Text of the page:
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Diabetes Care. 2014;37(1):235-41. doi: 10.2337/dc13-1164. Epub 2013 Aug 19.

Cardiovascular autonomic dysfunction predicts severe hypoglycemia in patients with type 2 diabetes: a 10-year follow-up study.

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Corresponding author: Seung-Hyun Ko,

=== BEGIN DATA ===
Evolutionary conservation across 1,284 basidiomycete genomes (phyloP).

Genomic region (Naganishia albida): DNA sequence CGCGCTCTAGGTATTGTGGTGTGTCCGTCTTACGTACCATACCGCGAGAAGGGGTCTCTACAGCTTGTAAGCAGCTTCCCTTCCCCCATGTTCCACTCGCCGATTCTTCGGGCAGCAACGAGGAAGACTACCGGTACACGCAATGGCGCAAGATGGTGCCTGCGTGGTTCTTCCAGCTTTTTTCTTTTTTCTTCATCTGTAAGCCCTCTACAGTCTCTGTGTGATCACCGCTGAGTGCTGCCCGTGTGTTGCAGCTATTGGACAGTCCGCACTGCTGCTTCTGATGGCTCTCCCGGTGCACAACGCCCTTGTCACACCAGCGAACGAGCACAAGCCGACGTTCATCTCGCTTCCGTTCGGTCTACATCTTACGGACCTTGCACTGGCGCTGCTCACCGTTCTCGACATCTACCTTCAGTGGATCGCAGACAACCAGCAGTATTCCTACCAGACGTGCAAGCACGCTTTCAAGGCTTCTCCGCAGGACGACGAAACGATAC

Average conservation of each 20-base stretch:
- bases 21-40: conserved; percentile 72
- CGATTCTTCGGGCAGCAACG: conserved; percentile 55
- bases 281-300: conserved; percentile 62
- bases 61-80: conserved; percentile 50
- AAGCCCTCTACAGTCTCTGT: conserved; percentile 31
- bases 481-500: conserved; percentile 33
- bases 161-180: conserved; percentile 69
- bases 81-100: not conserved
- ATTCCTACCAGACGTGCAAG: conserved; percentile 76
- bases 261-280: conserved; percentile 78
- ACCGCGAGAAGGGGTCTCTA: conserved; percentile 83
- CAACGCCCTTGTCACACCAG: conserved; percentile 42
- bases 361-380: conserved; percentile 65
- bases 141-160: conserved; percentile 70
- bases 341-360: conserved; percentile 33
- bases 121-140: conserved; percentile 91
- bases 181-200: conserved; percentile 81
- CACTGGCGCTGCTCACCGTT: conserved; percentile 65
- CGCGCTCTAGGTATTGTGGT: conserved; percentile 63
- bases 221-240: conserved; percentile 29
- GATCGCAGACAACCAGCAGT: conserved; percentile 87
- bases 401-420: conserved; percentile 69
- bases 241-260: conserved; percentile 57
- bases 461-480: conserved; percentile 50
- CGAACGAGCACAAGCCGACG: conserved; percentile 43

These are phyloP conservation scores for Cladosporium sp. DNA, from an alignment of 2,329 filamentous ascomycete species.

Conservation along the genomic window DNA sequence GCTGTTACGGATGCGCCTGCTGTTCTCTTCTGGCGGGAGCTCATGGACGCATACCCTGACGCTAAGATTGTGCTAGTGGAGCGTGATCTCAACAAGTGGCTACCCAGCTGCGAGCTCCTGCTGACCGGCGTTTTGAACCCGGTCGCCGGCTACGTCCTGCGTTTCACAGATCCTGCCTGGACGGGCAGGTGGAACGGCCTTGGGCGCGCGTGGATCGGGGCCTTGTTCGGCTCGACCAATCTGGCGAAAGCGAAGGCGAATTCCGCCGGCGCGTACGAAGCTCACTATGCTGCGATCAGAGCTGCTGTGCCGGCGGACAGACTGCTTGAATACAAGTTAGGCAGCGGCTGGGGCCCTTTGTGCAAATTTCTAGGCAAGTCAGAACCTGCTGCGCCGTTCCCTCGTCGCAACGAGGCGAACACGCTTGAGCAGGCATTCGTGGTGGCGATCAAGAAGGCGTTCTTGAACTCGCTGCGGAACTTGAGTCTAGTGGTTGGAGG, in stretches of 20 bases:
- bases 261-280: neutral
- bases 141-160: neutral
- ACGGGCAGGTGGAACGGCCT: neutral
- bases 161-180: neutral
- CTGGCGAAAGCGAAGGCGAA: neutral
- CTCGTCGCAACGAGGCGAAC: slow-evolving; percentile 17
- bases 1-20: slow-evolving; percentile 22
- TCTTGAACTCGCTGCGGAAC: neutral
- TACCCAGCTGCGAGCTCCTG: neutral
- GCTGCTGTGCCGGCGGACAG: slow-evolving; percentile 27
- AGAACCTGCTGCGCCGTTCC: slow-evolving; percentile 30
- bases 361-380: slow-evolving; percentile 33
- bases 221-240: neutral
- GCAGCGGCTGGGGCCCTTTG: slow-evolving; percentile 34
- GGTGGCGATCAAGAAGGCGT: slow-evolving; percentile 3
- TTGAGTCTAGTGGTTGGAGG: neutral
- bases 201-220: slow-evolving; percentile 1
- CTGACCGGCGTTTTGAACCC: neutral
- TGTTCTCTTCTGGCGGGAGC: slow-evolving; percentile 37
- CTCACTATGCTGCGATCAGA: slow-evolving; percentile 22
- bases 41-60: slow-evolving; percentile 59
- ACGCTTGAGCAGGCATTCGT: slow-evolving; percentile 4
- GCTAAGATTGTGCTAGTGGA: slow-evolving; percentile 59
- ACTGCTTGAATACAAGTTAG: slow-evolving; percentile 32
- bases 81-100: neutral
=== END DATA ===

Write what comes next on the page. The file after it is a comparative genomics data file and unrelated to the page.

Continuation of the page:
OBJECTIVE The aim of this study was to investigate the development of severe hypoglycemia (SH) in the presence of cardiovascular autonomic neuropathy (CAN) in patients with type 2 diabetes. RESEARCH DESIGN AND METHODS From January 2001 to December 2002, a total of 894 patients with type 2 diabetes were enrolled. A cardiovascular autonomic function test (AFT) was performed using the following heart rate variability parameters: expiration-to-inspiration ratio, response to Valsalva maneuver, and standing. From the results for each of the three tests (0 for normal, 1 for abnormal), a total AFT score of 1 was defined as early CAN, and an AFT score of ≥2 was defined as definite CAN. RESULTS The median follow-up time was 9.5 years. The mean age was 54.5 ± 10.1 years, and the mean duration of diabetes was 8.9 ± 6.3 years. One hundred ninety-six patients (31.4%) showed an abnormal cardiovascular AFT score at baseline. Sixty-two patients (9.9%) experienced 77 episodes of SH (1.33 per 100 patient-years). The number of SH events increased as the CAN score increased (23 patients [5.4%] with normal score; 17 patients [17.2%] with early CAN; and 22 patients [22.7%] with definite CAN; P for trends < 0.001). Cox proportional hazards regression analysis revealed that SH was associated with definite CAN (normal vs. definite CAN: hazard ratio 2.43 [95% CI 1.21-4.84]; P = 0.012). CONCLUSIONS Definite CAN was an independent prognostic factor for the development of SH in patients with type 2 diabetes.

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